Yes, the high unemployment is treated by many as prima facie evidence of weak AD. As I note in my last post, that is simply an assumption, a contestable one.

  3. In retrospect I think it's safe to say there was a swift decline in AD starting in July 2008. The financial indicators showing this were:
    1) Declining commodities prices
    2) Declining T-Bond yields and TIPS spreads
    3) Declining equities
    4) Rising dollar
    Anyone watching those indicators probably could have forecasted a decline in AD by early September.

    This time we have all the same signs. And the market rumblings are continuing. This morning the Dow dropped nearly 300 points on opening, the German and US 10 year bonds have fallen in yield to 2.56% and 3.11% respectively, oil is down to $67 etc. It's hard not to share Krugman's, Sumner's and Duy's concern.

    Mark A. Sadowski

  4. I think Scott Sumner would agree with Mark Sadowski above. However, there is an inherent problem with using the "declining commodity price" signal as a proxy for AD. In the summer of '08, oil prices declined from an unprecedented high of $147. Is the roughly twenty percent decline from $147 to $120 evidence of deflation? What about a decline to $85? Given that the latter figure was still above the historical average, it is hard to get too excited about the deflationary implications of $85 oil.

    So using the first derivative of commodity prices as a guage of AD expectations is difficult. Sumner proposes NGDP level targeting as a better alternative, yet the problem is similar: assuming that we had overshot NGDP targets in the summer of '08 (given high inflation expectations), then the initial decline to target would hardly have been reason for the Fed to act. Does one lower rates as we decline to target, or wait until we overshoot the target? Sumner, to my knowledge, has not outlined the mechanics, and yet from the mechanics flow the effectiveness of policy.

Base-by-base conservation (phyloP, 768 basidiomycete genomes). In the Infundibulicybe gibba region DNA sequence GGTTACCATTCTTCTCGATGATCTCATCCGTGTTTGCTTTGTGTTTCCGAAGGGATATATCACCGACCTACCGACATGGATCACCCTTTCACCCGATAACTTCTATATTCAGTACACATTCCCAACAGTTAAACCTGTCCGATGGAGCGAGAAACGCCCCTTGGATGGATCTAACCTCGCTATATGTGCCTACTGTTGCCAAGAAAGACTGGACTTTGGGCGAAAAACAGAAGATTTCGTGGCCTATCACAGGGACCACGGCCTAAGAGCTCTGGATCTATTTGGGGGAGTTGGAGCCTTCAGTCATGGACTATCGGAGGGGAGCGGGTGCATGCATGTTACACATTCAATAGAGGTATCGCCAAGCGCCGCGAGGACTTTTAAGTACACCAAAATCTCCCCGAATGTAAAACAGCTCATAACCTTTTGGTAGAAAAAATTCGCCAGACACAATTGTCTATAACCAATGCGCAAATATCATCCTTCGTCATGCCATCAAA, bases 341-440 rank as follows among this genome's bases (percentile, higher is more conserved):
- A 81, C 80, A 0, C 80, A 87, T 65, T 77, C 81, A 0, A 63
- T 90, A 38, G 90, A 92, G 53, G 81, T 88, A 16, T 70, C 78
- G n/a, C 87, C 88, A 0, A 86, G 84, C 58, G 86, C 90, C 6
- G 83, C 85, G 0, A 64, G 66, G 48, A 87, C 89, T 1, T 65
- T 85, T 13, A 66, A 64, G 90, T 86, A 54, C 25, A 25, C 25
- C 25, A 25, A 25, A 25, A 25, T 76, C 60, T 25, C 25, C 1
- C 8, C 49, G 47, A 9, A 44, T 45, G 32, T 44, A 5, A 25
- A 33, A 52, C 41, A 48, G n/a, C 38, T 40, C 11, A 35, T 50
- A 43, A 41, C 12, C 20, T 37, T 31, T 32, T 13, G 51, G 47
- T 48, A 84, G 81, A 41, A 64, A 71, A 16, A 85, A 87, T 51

The S&P 500 is a decent proxy for NGDP expectations, and it is falling, yet still far above the levels where deflation was the overriding concern. Assuming NGDP futures followed the same path, should the Fed be resuming asset purchases that it began when the S&P was at 700-800 now, or wait until the S&P is back at that level? How would the Fed know, in advance, if the correction in the S&P is merely temporary (like Febuary's), or more lasting and severe? How should it take account of gold prices and 10-yr TIPS spreads, both of which are much higher than the fall of '08?

    The bottom line is that I have some difficulty differentiating between targeting the S&P and expected NGDP levels. In the context of the S&P, it is much easier to imagine that the policy would be difficult to implement and have significant unintended consequences.

  5. Mark and David:

    I just did another post acknowledging my evidence only goes through April. Current market conditions are less promising for AD. Wouldn't it be nice to have nominal GDP futures market about now?

  6. How is it that high unemployment is due to productivity shocks? We had very high TFP growth in the 1960s with comparatively low unemployment. Again, the 1990s were the age of high IT-driven productivity, and by 1999 unemployment was down to 3.9%. How come productivity shocks suddenly cause high structural unemployment in the 2000s? Is it because the skill set of workers was complementary to technology shocks in the 60s and 90s, but now it isn't, or perhaps the housing crisis has just gummed up labor mobility ?